Atmore celebrates 100 years

Published 1:28 am Wednesday, May 23, 2007

By By Adrienne McKenzie
Atmore residents and guests gathered Saturday in Heritage Park to celebrate a special day for the city.
Atmore turns 100 years old today and the birthday bash was held this weekend.
Atmore Area Chamber of Commerce president Nancy Helton said that overall the day went well.
"I thought it was great," Helton said. "We appreciate everyone coming out."
Helton said the musical entertainment was a real crowd-pleaser and the hayride was fun even though there were a few technical difficulties.
"The USO show," Helton said when asked what event held the best crowd. "The hayride went pretty well. They had equipment problems at first, but after that it went well. The corporate games were a lot of fun for those who participated."
The Atmore Area YMCA hosted the Centennial Corporate Cup Challenge and executive director of the YMCA, Tammy Graham, said the competition was fun.
"It was great," Graham said. "Everybody had fun and it went well."
There were four teams competing for the corporate cup which included Holman Prison, Atmore Utilities Board, United Bank and First National Bank &Trust. Teams of at least seven members competed in wiffle ball, horseshoes and tug-of-war . Each challenge was double elimination. Four points were awarded for first place, three points for second place, two points for third place and one point for fourth place.
The wiffle ball games were played throughout the day and Holman Prison won that competition with United Bank coming in second place. The tug-of-war champion was also Holman Prison with the Atmore Utilities Board coming in second place. Atmore Utilities Board won the horseshoes with Holman Prison coming in second place.
Holman Prison won the Atmore Centennial Corporate Cup Challenge with a total of 11 points, Atmore Utilities Board came in second place with eight points, United Bank came in third place with seven points and First National Bank came in fourth place with four points.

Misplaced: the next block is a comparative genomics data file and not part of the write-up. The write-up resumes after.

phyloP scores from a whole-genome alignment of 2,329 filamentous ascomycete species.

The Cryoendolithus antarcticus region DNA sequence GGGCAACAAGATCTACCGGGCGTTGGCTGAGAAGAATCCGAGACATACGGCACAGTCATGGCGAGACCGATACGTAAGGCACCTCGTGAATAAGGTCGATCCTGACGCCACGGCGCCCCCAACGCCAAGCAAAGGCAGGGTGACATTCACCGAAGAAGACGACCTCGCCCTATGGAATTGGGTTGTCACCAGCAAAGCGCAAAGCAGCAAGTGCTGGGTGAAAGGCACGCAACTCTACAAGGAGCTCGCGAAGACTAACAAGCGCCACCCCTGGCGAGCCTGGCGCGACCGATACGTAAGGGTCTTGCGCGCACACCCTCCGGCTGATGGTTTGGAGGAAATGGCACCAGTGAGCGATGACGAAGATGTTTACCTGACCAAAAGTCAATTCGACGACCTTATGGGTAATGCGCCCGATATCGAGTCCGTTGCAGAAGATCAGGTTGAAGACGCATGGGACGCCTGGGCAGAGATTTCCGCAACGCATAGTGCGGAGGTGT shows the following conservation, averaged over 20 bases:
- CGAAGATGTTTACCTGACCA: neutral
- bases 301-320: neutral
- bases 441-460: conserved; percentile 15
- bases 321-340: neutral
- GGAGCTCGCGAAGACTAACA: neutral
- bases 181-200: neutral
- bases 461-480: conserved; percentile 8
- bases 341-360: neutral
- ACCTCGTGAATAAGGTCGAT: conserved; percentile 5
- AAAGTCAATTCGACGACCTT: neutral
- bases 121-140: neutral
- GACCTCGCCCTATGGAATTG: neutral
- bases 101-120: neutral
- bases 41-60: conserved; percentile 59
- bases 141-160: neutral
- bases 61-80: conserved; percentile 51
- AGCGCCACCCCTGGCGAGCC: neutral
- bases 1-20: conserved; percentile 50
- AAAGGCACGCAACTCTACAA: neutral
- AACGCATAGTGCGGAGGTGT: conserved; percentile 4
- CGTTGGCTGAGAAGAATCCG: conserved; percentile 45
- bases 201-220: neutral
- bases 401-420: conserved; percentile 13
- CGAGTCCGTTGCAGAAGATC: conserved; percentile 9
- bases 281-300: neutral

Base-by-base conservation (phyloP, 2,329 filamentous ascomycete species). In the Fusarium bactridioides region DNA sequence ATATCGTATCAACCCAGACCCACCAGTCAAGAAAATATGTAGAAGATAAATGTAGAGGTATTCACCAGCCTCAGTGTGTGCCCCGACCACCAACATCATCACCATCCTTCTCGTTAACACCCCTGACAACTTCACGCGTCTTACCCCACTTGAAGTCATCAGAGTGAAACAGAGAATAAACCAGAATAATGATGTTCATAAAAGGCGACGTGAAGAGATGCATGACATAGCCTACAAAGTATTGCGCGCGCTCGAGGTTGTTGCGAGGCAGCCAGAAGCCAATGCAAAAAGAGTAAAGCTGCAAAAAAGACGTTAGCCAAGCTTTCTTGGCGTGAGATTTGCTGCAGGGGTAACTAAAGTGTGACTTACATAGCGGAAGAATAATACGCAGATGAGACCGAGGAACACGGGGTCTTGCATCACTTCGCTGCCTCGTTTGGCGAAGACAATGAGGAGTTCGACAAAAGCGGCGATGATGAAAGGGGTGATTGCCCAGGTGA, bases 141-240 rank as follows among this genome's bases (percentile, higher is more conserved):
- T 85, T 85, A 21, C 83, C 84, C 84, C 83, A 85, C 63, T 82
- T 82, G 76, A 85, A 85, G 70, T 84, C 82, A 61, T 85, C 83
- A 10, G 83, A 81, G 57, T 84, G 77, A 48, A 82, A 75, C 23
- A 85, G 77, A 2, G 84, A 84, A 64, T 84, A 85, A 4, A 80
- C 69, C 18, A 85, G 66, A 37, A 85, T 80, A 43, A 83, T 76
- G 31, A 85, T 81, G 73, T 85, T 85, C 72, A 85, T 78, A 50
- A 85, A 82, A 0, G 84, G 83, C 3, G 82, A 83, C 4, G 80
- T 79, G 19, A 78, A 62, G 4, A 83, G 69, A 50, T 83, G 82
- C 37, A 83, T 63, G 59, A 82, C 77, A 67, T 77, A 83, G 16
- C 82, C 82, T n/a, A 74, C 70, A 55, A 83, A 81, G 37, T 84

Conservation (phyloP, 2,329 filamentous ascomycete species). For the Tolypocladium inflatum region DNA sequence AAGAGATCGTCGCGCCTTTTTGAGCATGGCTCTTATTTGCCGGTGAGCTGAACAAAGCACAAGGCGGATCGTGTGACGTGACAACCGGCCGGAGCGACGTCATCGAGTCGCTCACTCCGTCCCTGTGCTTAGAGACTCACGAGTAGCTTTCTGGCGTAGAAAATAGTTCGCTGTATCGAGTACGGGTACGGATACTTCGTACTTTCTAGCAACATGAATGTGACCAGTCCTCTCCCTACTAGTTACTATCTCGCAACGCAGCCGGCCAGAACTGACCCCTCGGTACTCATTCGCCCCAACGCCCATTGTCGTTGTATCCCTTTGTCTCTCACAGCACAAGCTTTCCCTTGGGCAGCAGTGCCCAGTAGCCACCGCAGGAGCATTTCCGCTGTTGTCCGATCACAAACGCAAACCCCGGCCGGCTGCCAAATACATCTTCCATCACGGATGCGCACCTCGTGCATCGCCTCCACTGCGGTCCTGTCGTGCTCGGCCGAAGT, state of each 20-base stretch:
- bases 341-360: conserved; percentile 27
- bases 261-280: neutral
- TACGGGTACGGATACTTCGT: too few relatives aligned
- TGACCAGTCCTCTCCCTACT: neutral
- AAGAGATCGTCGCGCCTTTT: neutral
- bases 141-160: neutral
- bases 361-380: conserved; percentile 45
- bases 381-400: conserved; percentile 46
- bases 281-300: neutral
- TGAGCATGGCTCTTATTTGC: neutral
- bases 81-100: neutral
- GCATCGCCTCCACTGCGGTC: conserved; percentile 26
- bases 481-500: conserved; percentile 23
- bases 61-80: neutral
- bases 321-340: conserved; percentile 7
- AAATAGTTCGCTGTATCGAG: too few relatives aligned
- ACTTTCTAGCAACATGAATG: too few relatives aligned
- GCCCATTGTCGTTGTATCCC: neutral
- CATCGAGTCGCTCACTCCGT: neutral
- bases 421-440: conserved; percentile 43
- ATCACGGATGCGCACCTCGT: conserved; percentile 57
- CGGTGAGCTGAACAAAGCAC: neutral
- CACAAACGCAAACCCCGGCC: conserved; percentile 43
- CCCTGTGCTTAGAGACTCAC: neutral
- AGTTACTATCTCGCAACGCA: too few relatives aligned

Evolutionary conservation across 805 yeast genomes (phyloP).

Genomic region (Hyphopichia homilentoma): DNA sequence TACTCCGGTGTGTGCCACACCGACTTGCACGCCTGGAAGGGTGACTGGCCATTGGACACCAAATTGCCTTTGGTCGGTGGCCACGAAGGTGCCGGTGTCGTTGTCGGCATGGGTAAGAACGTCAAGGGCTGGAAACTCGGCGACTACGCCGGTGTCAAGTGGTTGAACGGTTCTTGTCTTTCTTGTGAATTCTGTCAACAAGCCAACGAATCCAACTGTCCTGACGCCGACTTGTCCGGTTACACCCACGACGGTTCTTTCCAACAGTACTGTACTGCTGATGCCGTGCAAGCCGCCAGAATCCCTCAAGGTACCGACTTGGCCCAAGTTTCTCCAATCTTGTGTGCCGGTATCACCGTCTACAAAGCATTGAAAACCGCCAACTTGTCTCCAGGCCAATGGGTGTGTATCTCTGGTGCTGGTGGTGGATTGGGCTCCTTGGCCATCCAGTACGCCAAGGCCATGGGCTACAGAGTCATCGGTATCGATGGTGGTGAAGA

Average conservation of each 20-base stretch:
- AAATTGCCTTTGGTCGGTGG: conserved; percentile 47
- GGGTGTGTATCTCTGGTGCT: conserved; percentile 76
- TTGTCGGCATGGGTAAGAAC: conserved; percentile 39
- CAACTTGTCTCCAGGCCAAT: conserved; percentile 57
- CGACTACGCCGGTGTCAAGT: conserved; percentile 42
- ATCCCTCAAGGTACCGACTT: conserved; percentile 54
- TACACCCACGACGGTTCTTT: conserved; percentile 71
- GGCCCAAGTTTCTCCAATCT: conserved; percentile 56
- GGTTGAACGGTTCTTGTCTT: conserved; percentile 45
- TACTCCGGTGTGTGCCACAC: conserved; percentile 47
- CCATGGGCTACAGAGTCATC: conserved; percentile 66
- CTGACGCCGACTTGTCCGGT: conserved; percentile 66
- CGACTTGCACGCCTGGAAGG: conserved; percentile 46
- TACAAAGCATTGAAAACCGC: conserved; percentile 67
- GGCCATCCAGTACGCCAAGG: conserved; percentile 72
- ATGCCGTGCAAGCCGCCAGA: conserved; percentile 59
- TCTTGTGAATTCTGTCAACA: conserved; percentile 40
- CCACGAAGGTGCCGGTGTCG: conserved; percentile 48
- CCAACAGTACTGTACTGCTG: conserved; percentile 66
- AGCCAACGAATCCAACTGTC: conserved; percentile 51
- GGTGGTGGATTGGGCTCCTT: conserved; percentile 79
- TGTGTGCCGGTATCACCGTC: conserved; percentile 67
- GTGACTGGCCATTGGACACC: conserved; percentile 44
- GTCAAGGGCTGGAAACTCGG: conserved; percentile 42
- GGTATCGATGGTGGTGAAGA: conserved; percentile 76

A part of the Centennial event included a "Reflections" booklet that incorporated interviews with some area residents that were alive in the early 1900s.
Here are some comments from the "Reflections" booklet. Helen Lumpkin, a 95-year-old Atmore resident, came to the city in 1919. She lived on a farm and she had a "pony cart with a rumble seat" that she would ride to school in. She would "park" the ponies on a side street behind Alfa Insurance and walk the block to the school at the Methodist Church.
Ruthie Mae Rackard, 87, has spent her entire life in the Atmore area. She went to a school that had no lunchroom at Bell Creek Church. This school had only two rooms divided by a curtain and was only in session seven months a year.
Clint Turner, 92, said Atmore was called "Williams Station" when his father first came to town. He said that Main Street was nothing but mud holes and there were no sidewalks.
There are far too many interesting facts about the City of Atmore to list in one article, but it is certain that a lot has changed in the past 100 years.
Helton would like to remind the residents of Atmore that the U.S. Postal Service will offer a special cancellation stamp beginning May 23 that will feature the Centennial logo in honor of Atmore's 100th birthday. She also was very appreciative of the city for allowing the Chamber to host this huge birthday party.
"We want to thank the mayor and the city council for their support and allowing us to work on this project," she said. "We want to thank all the vendors and everybody for coming out. It was a good day overall."

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